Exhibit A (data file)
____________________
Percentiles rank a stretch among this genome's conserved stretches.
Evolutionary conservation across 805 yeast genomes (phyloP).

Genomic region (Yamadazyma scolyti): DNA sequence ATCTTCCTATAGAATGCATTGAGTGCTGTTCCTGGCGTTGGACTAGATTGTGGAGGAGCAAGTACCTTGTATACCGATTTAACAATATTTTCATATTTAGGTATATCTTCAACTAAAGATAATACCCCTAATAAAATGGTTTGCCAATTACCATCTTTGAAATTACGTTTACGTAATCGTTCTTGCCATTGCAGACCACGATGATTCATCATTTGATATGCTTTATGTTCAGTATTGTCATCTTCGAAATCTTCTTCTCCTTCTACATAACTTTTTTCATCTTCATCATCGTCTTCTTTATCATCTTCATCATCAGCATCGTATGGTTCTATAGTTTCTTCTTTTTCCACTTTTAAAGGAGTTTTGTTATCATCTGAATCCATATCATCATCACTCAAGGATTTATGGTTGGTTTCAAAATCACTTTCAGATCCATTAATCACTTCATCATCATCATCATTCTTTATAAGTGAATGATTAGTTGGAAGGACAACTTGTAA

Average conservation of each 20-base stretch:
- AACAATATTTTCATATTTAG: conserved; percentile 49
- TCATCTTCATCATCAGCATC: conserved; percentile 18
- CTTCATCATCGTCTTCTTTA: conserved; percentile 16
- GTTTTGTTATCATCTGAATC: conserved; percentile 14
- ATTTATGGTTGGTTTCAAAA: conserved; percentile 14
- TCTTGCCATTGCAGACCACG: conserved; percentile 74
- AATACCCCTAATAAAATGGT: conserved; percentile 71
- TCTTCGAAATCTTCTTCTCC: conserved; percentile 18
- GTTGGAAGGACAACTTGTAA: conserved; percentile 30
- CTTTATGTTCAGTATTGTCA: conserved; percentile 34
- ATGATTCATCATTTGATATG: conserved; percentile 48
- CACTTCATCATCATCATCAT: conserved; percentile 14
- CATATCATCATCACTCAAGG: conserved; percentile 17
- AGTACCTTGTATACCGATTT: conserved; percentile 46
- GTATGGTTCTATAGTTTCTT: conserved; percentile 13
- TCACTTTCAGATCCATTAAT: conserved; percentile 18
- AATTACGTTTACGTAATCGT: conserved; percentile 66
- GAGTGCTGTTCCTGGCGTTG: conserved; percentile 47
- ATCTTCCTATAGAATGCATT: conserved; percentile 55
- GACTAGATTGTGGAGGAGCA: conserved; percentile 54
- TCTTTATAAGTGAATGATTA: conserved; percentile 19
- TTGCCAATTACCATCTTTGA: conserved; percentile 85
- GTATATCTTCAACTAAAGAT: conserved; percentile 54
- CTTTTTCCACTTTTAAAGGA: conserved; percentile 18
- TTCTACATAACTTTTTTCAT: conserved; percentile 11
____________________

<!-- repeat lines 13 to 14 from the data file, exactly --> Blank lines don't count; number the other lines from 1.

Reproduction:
- GTTGGAAGGACAACTTGTAA: conserved; percentile 30
- CTTTATGTTCAGTATTGTCA: conserved; percentile 34